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Paradox of Plenty: A Social History of Eating in Modern America, Revised Edition (California Studies in Food and Culture) Paperback – May 5, 2003

ISBN-13: 978-0520234406 ISBN-10: 0520234405 Edition: First Edition, Revised Edition

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Paradox of Plenty: A Social History of Eating in Modern America, Revised Edition (California Studies in Food and Culture) + Revolution at the Table: The Transformation of the American Diet (California Studies in Food and Culture) + Food Politics: How the Food Industry Influences Nutrition and Health (California Studies in Food and Culture)
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Product Details

  • Series: California Studies in Food and Culture (Book 8)
  • Paperback: 376 pages
  • Publisher: University of California Press; First Edition, Revised Edition edition (May 5, 2003)
  • Language: English
  • ISBN-10: 0520234405
  • ISBN-13: 978-0520234406
  • Product Dimensions: 9 x 6.1 x 1 inches
  • Shipping Weight: 1.2 pounds (View shipping rates and policies)
  • Average Customer Review: 5.0 out of 5 stars  See all reviews (4 customer reviews)
  • Amazon Best Sellers Rank: #162,598 in Books (See Top 100 in Books)

Editorial Reviews

From Publishers Weekly

Smoothly written and full of information, this ambitious history sometimes emphasizes detail at the expense of overarching themes. Levenstein ( Revolution at the Table ) begins with the Great Depression, moving chronologically and alternating between discussions of government policies for hunger-relief and the development of culinary tastes. The author resurrects much valuable material: how thiamine was promoted as the "morale vitamin during WW II"; how Italian-Americans, virtually alone among immigrants, resisted Americanization of their cuisine; how the 1950s were the "Golden Age for American food chemistry"; how the barbecue boom of the 1960s was the first step to men sharing cooking responsibilities; how Mexican food boomed not in the American Southwest but in New York City. Levenstein's discussion of the "plenty" is richer than his account of the "paradox"; a study of poverty food programs could have made a separate book. Photos not seen by PW.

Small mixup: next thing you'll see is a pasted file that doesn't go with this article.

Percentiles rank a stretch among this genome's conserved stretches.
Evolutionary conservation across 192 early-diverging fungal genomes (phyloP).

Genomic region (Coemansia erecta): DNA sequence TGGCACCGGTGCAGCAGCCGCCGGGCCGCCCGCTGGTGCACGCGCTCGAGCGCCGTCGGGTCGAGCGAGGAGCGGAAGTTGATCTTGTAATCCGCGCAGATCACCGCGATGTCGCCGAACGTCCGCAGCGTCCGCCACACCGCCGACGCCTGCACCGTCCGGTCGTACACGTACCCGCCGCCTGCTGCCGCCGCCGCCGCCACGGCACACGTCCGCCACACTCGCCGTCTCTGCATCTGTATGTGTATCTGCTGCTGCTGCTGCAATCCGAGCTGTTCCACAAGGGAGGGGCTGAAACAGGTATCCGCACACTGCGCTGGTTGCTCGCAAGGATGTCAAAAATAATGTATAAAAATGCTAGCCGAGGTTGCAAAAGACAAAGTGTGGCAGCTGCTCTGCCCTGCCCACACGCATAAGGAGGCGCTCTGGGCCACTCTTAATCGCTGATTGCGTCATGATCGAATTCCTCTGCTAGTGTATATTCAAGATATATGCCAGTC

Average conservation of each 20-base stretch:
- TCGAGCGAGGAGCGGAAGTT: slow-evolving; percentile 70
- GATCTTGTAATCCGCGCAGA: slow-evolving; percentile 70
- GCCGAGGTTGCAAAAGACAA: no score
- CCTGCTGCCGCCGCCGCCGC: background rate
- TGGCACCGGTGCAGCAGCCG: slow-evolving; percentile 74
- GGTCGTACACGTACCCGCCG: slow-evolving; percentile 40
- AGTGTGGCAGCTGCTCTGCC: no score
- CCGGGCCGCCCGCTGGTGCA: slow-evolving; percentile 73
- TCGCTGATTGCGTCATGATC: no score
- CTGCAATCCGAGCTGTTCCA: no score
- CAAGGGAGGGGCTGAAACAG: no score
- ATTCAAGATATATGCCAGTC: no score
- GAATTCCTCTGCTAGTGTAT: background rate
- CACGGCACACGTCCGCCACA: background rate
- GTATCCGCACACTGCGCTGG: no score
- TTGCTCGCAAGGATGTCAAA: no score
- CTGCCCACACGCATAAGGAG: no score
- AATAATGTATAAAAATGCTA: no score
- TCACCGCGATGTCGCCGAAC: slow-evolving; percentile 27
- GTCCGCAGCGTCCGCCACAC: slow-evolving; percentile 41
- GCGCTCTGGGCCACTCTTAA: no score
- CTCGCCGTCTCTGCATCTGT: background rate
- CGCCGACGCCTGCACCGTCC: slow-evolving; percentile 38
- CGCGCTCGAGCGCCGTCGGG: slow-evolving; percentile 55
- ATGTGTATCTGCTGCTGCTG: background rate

Copyright 1992 Reed Business Information, Inc. --This text refers to an out of print or unavailable edition of this title.

From Library Journal

In his lively, entertaining study of America's eating habits from 1930 to the present, Levenstein (history, McMaster Univ.) explores the disturbing existence of hunger in the midst of agricultural abundance. Describing the economic, political, and cultural factors that have influenced the American diet, he exposes the role that major food processors, the medical establishment, and the American government have played in modifying the taste buds and nutritional ideas of its citizens while ignoring the plight of its increasing numbers of malnourished poor. He also examines the national obsession with dieting and the impact on eating habits of married women entering the work force in record numbers. Well written and thoroughly researched, this overview gathers together information that many health and food enthusiasts will find interesting and enlightening.
- Linda Chopra, Cleveland Heights-University Heights P.L., Ohio
Copyright 1993 Reed Business Information, Inc. --This text refers to an out of print or unavailable edition of this title.

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Most Helpful Customer Reviews

Format: Paperback Verified Purchase
The book reviews the trends and changes of food in the USA from a cultural, nutritional, medical, and marketing standpoint in the 20th century.. Although the paragraphs are long and could be condensed, the effort to read this book gave me context as to why the average consumer is confused regarding nutrition and how status even applies to our dietary habits...... even if those habits are detrimental to our health.
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This is a truly compelling read; on every page is information that needs to be headline news! There needs to be a new edition now to highlight things that have changed.
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By summer ruf on January 30, 2013
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Who knew there was so much information on American eating habits. This book is bursting with facts and figures about the history of social eating.
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7 of 18 people found the following review helpful By Nadocrew on June 28, 2007
Format: Paperback Verified Purchase
I had to read this for my class, but it is a very interesting. If you are into the history of the American diet I would highly recommend this book.
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